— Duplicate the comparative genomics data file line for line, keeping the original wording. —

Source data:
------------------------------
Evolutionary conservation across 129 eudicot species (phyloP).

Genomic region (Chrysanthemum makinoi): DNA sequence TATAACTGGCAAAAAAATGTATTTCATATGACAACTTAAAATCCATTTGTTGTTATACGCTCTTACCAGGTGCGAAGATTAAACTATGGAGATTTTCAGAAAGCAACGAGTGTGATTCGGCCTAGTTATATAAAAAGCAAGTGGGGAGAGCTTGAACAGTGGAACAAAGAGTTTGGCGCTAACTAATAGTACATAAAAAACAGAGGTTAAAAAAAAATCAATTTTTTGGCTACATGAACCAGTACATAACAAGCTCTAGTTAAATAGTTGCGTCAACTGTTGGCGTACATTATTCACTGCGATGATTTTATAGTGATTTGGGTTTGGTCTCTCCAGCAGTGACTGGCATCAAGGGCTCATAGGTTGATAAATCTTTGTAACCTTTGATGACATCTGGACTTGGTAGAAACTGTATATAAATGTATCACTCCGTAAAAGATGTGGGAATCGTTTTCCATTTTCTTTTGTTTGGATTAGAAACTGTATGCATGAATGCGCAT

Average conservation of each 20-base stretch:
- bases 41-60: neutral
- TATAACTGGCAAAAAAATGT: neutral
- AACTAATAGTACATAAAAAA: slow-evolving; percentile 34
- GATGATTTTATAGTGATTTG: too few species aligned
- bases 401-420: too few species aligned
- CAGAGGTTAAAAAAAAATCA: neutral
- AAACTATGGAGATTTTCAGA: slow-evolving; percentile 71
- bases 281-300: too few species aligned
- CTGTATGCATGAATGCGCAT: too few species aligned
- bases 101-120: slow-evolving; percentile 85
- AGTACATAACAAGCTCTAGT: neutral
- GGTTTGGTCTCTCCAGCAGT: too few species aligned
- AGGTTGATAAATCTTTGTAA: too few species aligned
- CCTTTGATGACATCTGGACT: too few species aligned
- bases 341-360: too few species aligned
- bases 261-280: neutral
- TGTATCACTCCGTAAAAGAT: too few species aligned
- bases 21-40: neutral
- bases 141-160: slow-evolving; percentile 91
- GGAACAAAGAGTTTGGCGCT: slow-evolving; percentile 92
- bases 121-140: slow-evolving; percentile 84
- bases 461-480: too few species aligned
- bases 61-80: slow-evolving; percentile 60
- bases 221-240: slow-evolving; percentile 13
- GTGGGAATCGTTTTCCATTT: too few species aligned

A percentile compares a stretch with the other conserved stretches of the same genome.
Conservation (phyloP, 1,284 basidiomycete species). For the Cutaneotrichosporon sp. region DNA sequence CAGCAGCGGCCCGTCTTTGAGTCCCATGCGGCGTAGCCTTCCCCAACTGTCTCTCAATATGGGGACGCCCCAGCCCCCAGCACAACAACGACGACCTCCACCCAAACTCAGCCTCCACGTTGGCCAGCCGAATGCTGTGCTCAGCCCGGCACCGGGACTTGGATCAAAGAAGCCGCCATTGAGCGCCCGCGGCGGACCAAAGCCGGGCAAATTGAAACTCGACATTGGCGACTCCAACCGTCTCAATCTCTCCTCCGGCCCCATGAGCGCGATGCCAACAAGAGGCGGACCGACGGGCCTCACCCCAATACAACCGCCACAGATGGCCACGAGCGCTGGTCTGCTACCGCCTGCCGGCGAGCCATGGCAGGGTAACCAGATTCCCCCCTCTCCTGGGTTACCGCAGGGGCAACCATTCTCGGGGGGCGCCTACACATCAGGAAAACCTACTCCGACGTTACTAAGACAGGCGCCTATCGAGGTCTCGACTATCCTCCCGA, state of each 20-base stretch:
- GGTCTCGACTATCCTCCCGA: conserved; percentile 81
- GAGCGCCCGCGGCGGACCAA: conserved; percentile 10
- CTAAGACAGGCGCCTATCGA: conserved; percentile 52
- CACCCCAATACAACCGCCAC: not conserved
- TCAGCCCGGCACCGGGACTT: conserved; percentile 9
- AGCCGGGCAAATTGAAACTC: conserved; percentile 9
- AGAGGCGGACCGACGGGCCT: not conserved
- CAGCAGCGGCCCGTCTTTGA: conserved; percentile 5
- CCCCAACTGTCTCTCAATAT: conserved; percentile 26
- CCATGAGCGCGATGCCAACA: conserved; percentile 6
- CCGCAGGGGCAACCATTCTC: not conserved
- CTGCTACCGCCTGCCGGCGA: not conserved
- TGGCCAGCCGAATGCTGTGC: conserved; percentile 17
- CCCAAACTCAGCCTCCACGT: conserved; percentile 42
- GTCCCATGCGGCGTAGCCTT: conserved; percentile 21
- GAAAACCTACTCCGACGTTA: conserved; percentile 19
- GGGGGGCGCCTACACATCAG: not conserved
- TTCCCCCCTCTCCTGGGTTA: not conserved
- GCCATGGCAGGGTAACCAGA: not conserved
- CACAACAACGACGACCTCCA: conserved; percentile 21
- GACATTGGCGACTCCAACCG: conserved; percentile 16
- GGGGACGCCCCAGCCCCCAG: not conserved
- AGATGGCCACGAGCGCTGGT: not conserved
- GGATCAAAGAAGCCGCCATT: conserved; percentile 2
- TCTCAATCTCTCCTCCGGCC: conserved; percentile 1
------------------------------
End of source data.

Evolutionary conservation across 129 eudicot species (phyloP).

Genomic region (Chrysanthemum makinoi): DNA sequence TATAACTGGCAAAAAAATGTATTTCATATGACAACTTAAAATCCATTTGTTGTTATACGCTCTTACCAGGTGCGAAGATTAAACTATGGAGATTTTCAGAAAGCAACGAGTGTGATTCGGCCTAGTTATATAAAAAGCAAGTGGGGAGAGCTTGAACAGTGGAACAAAGAGTTTGGCGCTAACTAATAGTACATAAAAAACAGAGGTTAAAAAAAAATCAATTTTTTGGCTACATGAACCAGTACATAACAAGCTCTAGTTAAATAGTTGCGTCAACTGTTGGCGTACATTATTCACTGCGATGATTTTATAGTGATTTGGGTTTGGTCTCTCCAGCAGTGACTGGCATCAAGGGCTCATAGGTTGATAAATCTTTGTAACCTTTGATGACATCTGGACTTGGTAGAAACTGTATATAAATGTATCACTCCGTAAAAGATGTGGGAATCGTTTTCCATTTTCTTTTGTTTGGATTAGAAACTGTATGCATGAATGCGCAT

Average conservation of each 20-base stretch:
- bases 41-60: neutral
- TATAACTGGCAAAAAAATGT: neutral
- AACTAATAGTACATAAAAAA: slow-evolving; percentile 34
- GATGATTTTATAGTGATTTG: too few species aligned
- bases 401-420: too few species aligned
- CAGAGGTTAAAAAAAAATCA: neutral
- AAACTATGGAGATTTTCAGA: slow-evolving; percentile 71
- bases 281-300: too few species aligned
- CTGTATGCATGAATGCGCAT: too few species aligned
- bases 101-120: slow-evolving; percentile 85
- AGTACATAACAAGCTCTAGT: neutral
- GGTTTGGTCTCTCCAGCAGT: too few species aligned
- AGGTTGATAAATCTTTGTAA: too few species aligned
- CCTTTGATGACATCTGGACT: too few species aligned
- bases 341-360: too few species aligned
- bases 261-280: neutral
- TGTATCACTCCGTAAAAGAT: too few species aligned
- bases 21-40: neutral
- bases 141-160: slow-evolving; percentile 91
- GGAACAAAGAGTTTGGCGCT: slow-evolving; percentile 92
- bases 121-140: slow-evolving; percentile 84
- bases 461-480: too few species aligned
- bases 61-80: slow-evolving; percentile 60
- bases 221-240: slow-evolving; percentile 13
- GTGGGAATCGTTTTCCATTT: too few species aligned

A percentile compares a stretch with the other conserved stretches of the same genome.
Conservation (phyloP, 1,284 basidiomycete species). For the Cutaneotrichosporon sp. region DNA sequence CAGCAGCGGCCCGTCTTTGAGTCCCATGCGGCGTAGCCTTCCCCAACTGTCTCTCAATATGGGGACGCCCCAGCCCCCAGCACAACAACGACGACCTCCACCCAAACTCAGCCTCCACGTTGGCCAGCCGAATGCTGTGCTCAGCCCGGCACCGGGACTTGGATCAAAGAAGCCGCCATTGAGCGCCCGCGGCGGACCAAAGCCGGGCAAATTGAAACTCGACATTGGCGACTCCAACCGTCTCAATCTCTCCTCCGGCCCCATGAGCGCGATGCCAACAAGAGGCGGACCGACGGGCCTCACCCCAATACAACCGCCACAGATGGCCACGAGCGCTGGTCTGCTACCGCCTGCCGGCGAGCCATGGCAGGGTAACCAGATTCCCCCCTCTCCTGGGTTACCGCAGGGGCAACCATTCTCGGGGGGCGCCTACACATCAGGAAAACCTACTCCGACGTTACTAAGACAGGCGCCTATCGAGGTCTCGACTATCCTCCCGA, state of each 20-base stretch:
- GGTCTCGACTATCCTCCCGA: conserved; percentile 81
- GAGCGCCCGCGGCGGACCAA: conserved; percentile 10
- CTAAGACAGGCGCCTATCGA: conserved; percentile 52
- CACCCCAATACAACCGCCAC: not conserved
- TCAGCCCGGCACCGGGACTT: conserved; percentile 9
- AGCCGGGCAAATTGAAACTC: conserved; percentile 9
- AGAGGCGGACCGACGGGCCT: not conserved
- CAGCAGCGGCCCGTCTTTGA: conserved; percentile 5
- CCCCAACTGTCTCTCAATAT: conserved; percentile 26
- CCATGAGCGCGATGCCAACA: conserved; percentile 6
- CCGCAGGGGCAACCATTCTC: not conserved
- CTGCTACCGCCTGCCGGCGA: not conserved
- TGGCCAGCCGAATGCTGTGC: conserved; percentile 17
- CCCAAACTCAGCCTCCACGT: conserved; percentile 42
- GTCCCATGCGGCGTAGCCTT: conserved; percentile 21
- GAAAACCTACTCCGACGTTA: conserved; percentile 19
- GGGGGGCGCCTACACATCAG: not conserved
- TTCCCCCCTCTCCTGGGTTA: not conserved
- GCCATGGCAGGGTAACCAGA: not conserved
- CACAACAACGACGACCTCCA: conserved; percentile 21
- GACATTGGCGACTCCAACCG: conserved; percentile 16
- GGGGACGCCCCAGCCCCCAG: not conserved
- AGATGGCCACGAGCGCTGGT: not conserved
- GGATCAAAGAAGCCGCCATT: conserved; percentile 2
- TCTCAATCTCTCCTCCGGCC: conserved; percentile 1